Adam “Anchorman” McKay goes semi-straight with his comedy-drama about the 2007/08 financial crisis.
The Big Short is a pretty hard sell. In fact, if it wasn’t helmed by beloved comedy director Adam McKay and didn’t feature such a star studded ensemble, it probably wouldn’t sell at all. Based on the non-fiction book of the same name by Michael Lewis, the film is about the 2007/08 financial crisis and, more specifically, the guys that bet against the banks. The financial crisis ruined the lives of literally millions of people, so why would anyone want to see a film about guys who essentially got rich off of the greed and stupidity of the bankers who created the mess? Like I said, it’s a hard sell…
However, the film is worth seeing for a multitude of reasons. Firstly, it is a complete and utter takedown of Wall Street and everyone involved in the sorry mess – McKay is, perhaps surprisingly, quite political and insists that most of his work is told from a leftist slant, with anti-corporate ideas running throughout. In a recent interview with Vulture he said:
“Anchorman was clearly, like, what the fuck happened to the television media, what a joke it’s become. Talladega Nights was about this weird stubborn pride that was showing up in America, kind of the corporate takeover of Southern pride. Stepbrothers was about how consumerism turns grown-ups into little kids.”
Sure, some of it may be a stretch, but the ideas are no doubt there. The financial crisis in all its intricacies is something that is so ridiculous and awful that maybe all we can do is laugh, and that’s the route McKay has gone down with The Big Short – a comic satire that tries to explain what the hell actually happened.
The aforementioned star-studded cast includes Steve Carrell, Ryan Gosling, Christian Bale and Brad Pitt as men who all in some capacity see what others don’t – that the US housing market is built on a bubble which, as bubbles tend to do, is going to burst. It’s a credit to McKay and co-writer Charles Randolph that they have written a script where the men who got rich off the disaster come off as the good guys. Everyone involved gives a good performance, but there isn’t much by the way of character development. Carrell perhaps comes closest, playing Mark Baum – a man traumatised by the death of his brother who believes everything is a conspiracy – but even he finishes up much the way he started. John Margaro and Finn Wittrock also hold their own as two young investors who cash in on the crisis, realising in the process just how broken the system really is.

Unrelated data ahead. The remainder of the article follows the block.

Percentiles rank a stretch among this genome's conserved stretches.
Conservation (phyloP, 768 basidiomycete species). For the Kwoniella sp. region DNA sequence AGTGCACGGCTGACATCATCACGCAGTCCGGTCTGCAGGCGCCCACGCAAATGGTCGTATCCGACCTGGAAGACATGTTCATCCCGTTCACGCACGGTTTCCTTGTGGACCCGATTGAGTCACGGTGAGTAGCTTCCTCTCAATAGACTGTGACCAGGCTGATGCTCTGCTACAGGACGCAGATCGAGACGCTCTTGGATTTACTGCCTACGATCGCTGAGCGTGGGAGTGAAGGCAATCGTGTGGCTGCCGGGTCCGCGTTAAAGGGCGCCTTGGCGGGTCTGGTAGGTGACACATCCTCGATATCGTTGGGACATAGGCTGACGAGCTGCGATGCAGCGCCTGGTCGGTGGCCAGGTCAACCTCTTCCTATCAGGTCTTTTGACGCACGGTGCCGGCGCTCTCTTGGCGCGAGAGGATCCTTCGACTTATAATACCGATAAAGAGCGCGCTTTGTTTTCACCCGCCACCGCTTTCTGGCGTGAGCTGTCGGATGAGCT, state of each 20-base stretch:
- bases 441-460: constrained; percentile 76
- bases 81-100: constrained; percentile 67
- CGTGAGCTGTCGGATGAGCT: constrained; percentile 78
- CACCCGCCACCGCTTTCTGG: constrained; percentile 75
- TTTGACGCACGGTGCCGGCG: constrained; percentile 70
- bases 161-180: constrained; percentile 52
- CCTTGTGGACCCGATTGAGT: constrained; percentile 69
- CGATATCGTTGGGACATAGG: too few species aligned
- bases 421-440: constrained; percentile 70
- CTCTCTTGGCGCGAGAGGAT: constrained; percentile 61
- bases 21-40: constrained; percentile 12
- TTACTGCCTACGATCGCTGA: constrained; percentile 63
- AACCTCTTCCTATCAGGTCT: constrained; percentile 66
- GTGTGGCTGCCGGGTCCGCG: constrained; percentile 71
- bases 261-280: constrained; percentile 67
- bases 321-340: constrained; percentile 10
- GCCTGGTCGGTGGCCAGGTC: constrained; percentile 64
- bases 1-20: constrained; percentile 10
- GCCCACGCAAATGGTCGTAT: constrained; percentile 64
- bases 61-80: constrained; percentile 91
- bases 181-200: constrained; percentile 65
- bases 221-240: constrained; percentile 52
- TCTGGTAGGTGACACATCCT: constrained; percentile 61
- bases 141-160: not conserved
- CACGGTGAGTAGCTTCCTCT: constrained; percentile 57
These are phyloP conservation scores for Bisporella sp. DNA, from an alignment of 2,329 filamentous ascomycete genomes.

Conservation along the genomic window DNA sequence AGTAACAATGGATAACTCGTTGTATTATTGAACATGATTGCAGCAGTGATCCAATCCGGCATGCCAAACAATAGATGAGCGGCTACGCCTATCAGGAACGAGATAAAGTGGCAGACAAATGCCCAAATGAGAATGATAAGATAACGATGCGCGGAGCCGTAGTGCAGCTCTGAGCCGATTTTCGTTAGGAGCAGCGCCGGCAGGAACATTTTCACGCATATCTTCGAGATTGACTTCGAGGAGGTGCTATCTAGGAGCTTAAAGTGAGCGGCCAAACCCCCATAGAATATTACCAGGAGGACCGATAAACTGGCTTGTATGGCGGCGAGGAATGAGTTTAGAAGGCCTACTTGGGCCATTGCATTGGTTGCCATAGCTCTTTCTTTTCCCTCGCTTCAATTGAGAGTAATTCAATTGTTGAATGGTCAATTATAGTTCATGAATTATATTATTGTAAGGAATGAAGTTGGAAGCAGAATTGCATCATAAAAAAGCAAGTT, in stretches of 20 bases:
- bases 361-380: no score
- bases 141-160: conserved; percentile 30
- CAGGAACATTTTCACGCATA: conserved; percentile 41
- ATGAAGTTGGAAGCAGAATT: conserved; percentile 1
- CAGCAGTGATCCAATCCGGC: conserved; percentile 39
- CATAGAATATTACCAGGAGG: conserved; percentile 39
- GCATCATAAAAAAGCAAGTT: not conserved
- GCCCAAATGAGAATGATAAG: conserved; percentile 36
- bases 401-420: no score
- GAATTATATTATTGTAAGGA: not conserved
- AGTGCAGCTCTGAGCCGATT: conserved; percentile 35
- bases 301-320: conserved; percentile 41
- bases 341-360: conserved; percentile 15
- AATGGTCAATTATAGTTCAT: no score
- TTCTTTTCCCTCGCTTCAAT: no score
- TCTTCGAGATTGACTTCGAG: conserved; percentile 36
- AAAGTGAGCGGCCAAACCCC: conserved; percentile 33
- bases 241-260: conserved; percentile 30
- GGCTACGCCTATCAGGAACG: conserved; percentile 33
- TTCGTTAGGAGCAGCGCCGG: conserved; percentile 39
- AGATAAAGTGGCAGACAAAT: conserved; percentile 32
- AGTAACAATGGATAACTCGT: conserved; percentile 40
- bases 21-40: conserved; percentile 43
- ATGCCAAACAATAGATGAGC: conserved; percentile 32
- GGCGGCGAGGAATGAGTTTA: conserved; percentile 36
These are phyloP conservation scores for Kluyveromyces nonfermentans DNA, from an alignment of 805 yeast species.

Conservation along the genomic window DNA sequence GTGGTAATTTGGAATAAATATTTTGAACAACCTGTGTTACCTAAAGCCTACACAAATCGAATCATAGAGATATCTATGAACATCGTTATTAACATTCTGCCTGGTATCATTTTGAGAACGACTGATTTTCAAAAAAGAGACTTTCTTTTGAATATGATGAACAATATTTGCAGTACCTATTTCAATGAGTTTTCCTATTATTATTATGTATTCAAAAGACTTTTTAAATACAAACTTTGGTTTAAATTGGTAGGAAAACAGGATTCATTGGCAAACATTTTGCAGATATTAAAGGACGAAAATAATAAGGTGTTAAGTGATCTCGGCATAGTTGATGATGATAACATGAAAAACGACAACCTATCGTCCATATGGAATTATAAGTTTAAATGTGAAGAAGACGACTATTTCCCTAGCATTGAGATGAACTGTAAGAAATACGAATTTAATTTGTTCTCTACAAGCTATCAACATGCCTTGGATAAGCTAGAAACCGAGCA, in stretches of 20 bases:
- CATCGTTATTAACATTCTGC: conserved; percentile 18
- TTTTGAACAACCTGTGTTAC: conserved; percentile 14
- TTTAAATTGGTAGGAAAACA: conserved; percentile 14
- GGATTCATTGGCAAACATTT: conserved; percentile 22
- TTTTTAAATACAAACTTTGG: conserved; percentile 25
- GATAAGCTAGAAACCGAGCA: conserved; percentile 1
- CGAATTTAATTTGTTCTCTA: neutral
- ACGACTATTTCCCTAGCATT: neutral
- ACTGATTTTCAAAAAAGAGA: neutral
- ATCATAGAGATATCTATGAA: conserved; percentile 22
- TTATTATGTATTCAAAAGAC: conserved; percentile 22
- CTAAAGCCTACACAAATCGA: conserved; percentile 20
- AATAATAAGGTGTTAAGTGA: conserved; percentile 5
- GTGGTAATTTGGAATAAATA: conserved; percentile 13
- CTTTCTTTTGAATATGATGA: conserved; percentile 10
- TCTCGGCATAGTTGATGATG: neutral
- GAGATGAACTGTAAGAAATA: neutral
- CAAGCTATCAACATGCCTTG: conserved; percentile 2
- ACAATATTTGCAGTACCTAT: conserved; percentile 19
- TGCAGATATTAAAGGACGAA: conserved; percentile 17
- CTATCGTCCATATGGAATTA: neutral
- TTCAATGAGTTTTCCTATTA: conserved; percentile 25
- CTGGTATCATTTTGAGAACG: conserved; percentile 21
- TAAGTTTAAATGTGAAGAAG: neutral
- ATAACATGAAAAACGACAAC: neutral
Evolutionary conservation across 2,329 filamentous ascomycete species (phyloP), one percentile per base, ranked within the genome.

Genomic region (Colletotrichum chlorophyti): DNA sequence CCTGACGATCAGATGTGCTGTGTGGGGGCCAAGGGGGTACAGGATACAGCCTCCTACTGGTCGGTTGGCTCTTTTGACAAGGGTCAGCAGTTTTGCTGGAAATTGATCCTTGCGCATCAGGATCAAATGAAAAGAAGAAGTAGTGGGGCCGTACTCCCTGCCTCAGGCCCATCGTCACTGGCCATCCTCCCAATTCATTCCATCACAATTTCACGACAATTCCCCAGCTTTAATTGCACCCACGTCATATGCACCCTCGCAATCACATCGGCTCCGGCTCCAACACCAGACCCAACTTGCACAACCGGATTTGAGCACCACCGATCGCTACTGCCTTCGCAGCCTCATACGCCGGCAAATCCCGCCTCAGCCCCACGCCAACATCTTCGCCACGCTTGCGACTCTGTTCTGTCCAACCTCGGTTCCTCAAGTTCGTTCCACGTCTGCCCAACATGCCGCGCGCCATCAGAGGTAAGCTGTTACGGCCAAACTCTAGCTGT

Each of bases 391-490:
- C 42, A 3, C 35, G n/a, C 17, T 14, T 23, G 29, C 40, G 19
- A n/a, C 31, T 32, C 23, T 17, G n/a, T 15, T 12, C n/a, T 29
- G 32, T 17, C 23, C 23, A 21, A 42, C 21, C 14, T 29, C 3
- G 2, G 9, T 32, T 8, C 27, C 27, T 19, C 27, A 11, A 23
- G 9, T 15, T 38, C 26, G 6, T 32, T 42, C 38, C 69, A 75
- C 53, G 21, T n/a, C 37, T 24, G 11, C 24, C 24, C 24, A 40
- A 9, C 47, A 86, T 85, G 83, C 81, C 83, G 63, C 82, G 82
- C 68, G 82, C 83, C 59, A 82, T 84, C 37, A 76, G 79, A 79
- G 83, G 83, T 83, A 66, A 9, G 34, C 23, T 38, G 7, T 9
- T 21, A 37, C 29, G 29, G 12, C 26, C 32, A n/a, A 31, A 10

The film is heavy-handed with its themes (seriously, you won’t meet a banker in The Big Short who isn’t a total prick) and will leave you suitably outraged by the time the credits roll, but it suffers from constant tonal shifting. McKay’s comedic roots are clear, but it feels like he should have either committed to all out satire or something more rooted in drama – either could have worked, but the switching between the two can be jarring. McKay and Randolph have however tried to make the dry as a bone financial jargon that is necessary to the plot as accessible as possible, with Ryan Gosling’s Jared Vennett providing informative voiceover alongside various celebrity cameos (including the likes of Selena Gomez and Margot Robbie) to explain the concepts. Whether or not you think these work will come entirely down to personal preference – some will find them laugh out loud hilarious, whilst others will see them as a cheap gimmick that takes you out of the film (I fall somewhere inbetween).
The Big Short’s real strength lies in the editing – Hank Corwin’s quickfire approach allows the film to build up rapid momentum and he would be fully deserving of taking home the Best Editing Oscar next month. Visually the film is far more interesting than the subject matter should allow it to be, and Barry Ackroyd’s cinematography and McKay’s direction should be celebrated – who’d have thought that one of the pioneers of dick jokes would be a real contender for the Best Director Oscar?
Perhaps not as scathing as it could have been, The Big Short is still an interesting take on the madness that was the biggest financial crisis since 1929 and is well worth a watch.